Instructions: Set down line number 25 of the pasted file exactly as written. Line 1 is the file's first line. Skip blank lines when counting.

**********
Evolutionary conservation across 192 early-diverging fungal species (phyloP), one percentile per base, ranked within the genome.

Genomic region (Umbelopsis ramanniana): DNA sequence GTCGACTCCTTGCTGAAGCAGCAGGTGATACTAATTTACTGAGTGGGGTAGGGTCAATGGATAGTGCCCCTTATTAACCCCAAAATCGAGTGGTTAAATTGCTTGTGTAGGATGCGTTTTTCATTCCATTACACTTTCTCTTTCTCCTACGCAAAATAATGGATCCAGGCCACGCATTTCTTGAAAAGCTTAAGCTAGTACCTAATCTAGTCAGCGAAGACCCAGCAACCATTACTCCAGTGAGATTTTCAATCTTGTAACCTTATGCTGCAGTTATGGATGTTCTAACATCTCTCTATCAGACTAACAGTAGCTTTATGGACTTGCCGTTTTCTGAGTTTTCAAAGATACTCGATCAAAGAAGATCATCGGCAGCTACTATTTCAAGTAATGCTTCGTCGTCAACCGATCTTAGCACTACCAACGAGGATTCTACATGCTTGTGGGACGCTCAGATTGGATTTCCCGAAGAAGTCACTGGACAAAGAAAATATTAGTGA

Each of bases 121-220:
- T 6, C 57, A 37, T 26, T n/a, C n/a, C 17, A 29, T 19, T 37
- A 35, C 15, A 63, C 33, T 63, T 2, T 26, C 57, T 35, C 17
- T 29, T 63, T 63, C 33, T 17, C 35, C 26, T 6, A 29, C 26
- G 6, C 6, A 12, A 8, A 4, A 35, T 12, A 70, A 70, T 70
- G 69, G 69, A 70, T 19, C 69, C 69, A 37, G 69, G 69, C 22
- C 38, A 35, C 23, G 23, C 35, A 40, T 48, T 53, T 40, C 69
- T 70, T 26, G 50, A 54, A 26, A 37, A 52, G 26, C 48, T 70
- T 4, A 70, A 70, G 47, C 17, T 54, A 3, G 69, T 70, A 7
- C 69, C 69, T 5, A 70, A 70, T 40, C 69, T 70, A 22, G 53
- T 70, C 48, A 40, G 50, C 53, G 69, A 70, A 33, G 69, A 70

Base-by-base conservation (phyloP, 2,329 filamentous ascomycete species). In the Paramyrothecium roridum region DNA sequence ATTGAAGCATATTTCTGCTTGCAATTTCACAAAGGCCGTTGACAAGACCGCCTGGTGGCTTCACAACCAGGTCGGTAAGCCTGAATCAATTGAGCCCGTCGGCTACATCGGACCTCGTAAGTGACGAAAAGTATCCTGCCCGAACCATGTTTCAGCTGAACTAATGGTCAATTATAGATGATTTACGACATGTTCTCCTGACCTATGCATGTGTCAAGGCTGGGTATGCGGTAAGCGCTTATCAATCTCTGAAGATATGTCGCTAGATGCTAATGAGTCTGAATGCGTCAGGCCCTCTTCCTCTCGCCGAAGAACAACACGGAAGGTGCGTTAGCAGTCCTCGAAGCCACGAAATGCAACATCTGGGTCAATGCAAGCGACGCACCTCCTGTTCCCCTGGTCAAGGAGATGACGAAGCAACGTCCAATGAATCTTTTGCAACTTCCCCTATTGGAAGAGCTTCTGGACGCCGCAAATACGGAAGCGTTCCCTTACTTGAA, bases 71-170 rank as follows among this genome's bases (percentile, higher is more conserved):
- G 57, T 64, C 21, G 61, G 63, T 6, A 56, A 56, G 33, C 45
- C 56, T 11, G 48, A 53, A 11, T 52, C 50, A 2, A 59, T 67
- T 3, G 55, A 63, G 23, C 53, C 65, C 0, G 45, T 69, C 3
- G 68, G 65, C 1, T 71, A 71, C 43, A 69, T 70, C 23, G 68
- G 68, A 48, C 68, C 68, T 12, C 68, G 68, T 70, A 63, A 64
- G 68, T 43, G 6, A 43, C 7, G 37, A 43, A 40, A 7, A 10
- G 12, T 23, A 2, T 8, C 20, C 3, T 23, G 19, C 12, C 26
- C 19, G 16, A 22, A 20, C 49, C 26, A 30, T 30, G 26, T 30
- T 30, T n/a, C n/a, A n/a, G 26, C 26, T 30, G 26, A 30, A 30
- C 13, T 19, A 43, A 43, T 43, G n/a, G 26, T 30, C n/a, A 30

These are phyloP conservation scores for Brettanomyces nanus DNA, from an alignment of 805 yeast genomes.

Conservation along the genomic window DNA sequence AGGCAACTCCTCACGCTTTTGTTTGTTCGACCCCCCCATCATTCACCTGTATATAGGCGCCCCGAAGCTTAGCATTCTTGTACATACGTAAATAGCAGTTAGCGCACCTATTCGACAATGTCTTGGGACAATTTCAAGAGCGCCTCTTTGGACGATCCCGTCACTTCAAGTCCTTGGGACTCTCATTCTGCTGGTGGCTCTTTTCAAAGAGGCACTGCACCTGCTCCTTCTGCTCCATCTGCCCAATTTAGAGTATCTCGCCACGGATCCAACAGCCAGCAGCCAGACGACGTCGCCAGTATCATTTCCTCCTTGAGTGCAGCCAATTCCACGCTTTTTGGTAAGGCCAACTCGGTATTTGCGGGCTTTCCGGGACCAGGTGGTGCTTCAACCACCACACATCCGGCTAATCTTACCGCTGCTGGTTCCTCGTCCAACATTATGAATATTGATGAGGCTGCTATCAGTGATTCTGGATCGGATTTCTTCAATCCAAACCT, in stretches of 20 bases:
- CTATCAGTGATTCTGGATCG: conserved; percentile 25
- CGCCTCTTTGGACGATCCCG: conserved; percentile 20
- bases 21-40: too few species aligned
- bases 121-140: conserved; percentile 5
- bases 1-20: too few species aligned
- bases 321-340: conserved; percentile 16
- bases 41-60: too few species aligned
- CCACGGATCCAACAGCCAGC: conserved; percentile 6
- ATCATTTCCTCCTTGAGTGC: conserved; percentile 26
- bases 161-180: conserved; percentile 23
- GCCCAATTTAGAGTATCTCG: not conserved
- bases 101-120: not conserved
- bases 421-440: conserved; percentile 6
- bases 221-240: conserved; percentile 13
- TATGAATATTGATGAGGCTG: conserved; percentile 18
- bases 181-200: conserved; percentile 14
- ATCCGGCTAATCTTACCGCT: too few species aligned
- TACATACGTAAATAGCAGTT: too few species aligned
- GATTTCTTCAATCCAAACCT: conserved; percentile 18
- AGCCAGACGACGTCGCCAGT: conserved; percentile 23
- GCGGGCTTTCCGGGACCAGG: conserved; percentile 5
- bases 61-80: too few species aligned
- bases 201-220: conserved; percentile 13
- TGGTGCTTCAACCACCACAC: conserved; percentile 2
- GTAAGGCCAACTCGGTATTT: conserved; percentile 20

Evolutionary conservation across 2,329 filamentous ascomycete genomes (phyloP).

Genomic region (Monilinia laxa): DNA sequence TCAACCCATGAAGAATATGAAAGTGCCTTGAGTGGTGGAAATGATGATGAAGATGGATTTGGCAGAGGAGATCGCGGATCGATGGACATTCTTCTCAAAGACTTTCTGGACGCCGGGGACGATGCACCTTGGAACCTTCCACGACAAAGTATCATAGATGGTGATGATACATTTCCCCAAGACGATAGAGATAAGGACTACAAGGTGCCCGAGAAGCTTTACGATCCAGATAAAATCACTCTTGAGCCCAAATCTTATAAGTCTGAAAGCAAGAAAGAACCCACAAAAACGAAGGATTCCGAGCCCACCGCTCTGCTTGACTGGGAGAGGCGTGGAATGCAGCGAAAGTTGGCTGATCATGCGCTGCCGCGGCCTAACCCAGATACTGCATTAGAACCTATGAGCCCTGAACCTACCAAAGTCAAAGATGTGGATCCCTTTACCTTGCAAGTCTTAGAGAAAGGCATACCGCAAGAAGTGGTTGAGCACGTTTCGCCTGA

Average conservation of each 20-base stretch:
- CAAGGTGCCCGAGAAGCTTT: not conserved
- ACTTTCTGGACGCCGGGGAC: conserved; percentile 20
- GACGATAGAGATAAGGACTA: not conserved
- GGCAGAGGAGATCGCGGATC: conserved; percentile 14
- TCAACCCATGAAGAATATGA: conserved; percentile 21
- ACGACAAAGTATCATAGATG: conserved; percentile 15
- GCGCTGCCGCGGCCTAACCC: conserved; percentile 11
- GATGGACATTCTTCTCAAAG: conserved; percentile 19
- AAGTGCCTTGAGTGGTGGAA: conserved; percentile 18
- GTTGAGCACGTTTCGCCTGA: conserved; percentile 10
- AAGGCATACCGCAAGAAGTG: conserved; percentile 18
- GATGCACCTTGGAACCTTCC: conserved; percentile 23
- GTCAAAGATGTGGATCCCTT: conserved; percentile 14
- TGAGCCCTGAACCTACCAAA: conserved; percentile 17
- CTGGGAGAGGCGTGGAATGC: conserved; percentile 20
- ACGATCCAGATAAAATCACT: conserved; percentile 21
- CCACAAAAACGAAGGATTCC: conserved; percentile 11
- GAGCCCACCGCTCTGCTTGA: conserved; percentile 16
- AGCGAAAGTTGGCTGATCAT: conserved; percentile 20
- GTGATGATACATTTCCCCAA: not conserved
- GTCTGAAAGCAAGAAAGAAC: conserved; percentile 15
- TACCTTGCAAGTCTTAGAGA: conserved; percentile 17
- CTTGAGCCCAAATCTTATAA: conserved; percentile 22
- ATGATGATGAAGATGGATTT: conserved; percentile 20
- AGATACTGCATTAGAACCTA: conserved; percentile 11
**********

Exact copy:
These are phyloP conservation scores for Brettanomyces nanus DNA, from an alignment of 805 yeast genomes.